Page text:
Frustrated employees are voluntarily quitting their jobs at the highest level in almost three years as confidence they will find another stabilizes, even with unemployment at about 9 percent for more than two years.
Almost 2 million Americans quit their jobs in May, a 35 percent rise from the lowest level in January 2010, according to the Department of Labor. An increase in employees switching jobs is a signal of increased confidence in the labor market and the overall economy, according to Scott Brown, chief economist at Raymond James & Associates Inc., a brokerage firm in St. Petersburg, Florida.
“When the economy is rebounding, workers are more likely to quit their jobs to take another,” Brown said, commenting after last week’s report that the U.S. economy grew less than forecast in the second quarter.
The share of Americans who perceive that jobs are “hard to get” subtracted from the share of those who say opportunities are “plentiful” rose to negative 39 percentage points in July from a low of minus 46 points in November 2009, according to data from the Conference Board, a New York research group.
The 2007-2009 recession and labor market weakness contributed to rising worker frustration, according to a survey conducted by Right Management, the consulting division of staffing agency ManpowerGroup. Eighty-four percent of employees planned to look for a new job in 2011, up from 60 percent the prior year. Only 5 percent intended to remain in their current position, according to Right Management’s December survey.
Coming out of a recession, workers’ pent-up frustration about their jobs tends to grow, Brown said. As employees’ perceptions of the labor market recovers, voluntary departures are likely to rise further, assuming the economy continues its modest expansion.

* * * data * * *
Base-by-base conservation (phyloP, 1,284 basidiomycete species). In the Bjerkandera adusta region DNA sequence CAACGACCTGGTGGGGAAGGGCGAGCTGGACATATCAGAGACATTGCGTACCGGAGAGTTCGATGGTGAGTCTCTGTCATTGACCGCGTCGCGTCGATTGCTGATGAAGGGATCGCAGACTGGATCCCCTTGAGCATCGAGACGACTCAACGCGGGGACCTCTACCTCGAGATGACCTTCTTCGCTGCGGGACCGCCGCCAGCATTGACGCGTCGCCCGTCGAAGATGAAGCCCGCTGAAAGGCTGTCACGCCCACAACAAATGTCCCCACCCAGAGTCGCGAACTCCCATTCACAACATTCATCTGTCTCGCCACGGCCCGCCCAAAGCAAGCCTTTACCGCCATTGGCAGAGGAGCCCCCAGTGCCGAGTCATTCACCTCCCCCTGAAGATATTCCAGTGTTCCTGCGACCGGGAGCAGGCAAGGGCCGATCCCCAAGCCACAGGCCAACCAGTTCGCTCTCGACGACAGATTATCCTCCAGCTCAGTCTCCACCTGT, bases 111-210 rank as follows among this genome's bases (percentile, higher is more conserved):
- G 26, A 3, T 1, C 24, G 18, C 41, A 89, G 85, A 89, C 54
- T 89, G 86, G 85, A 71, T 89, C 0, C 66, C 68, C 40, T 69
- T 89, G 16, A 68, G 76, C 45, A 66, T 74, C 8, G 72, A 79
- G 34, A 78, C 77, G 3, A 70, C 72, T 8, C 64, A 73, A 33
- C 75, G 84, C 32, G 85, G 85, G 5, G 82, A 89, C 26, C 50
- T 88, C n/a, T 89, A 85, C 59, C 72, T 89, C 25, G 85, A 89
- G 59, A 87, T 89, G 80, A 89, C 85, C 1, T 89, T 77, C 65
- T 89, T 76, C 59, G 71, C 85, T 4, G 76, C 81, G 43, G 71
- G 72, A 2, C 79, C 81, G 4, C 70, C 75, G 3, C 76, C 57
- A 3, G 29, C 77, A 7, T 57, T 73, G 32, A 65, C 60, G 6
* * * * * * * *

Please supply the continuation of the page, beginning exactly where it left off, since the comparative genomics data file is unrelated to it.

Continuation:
A further increase in employees who leave, as well as consumers’ confidence in the labor market “still have a long way to go to reach pre-recession levels,” Brown said. “This is a very gradual recovery.”
Gross domestic product climbed at a 1.3 percent annual rate in the second quarter, after almost stalling at the start of the year with a 0.4 percent gain in the prior quarter, according to data released last week by the Commerce Department.
Energy and Food
The recent weaker-than-forecast economic data appears to have been the result of several “temporary” factors, including higher energy and food prices, Federal Reserve Chairman Ben S. Bernanke said July 13 in his semi-annual testimony to Congress.
Pent-up demand by job-weary workers is benefiting Manpower’s permanent placement business, even as companies remain “pretty hesitant” about new hiring, Chief Executive Officer Jeffrey Joerres said a July 21 conference call.
Employee “churn” -- or job switching -- is driving some of the permanent placement volume for staffing agencies such as Robert Half International Inc. (RHI), according to Kelly Flynn, a Boston-based analyst for Credit Suisse Group. New job creation is the other primary source of revenue growth in permanent placement for these companies, she said.
“While new hiring is looking pretty sluggish, these companies seem to be benefitting from more churn in the workplace,” Flynn said.
This may be helping their stocks outperform the broader market. The Standard & Poor’s Supercomposite Human Resources & Employment Services Index, which includes Manpower and Robert Half, has risen 3.3 percent since July 18, compared with a 1.4 percent decline for the S&P 500 Index. (SPX)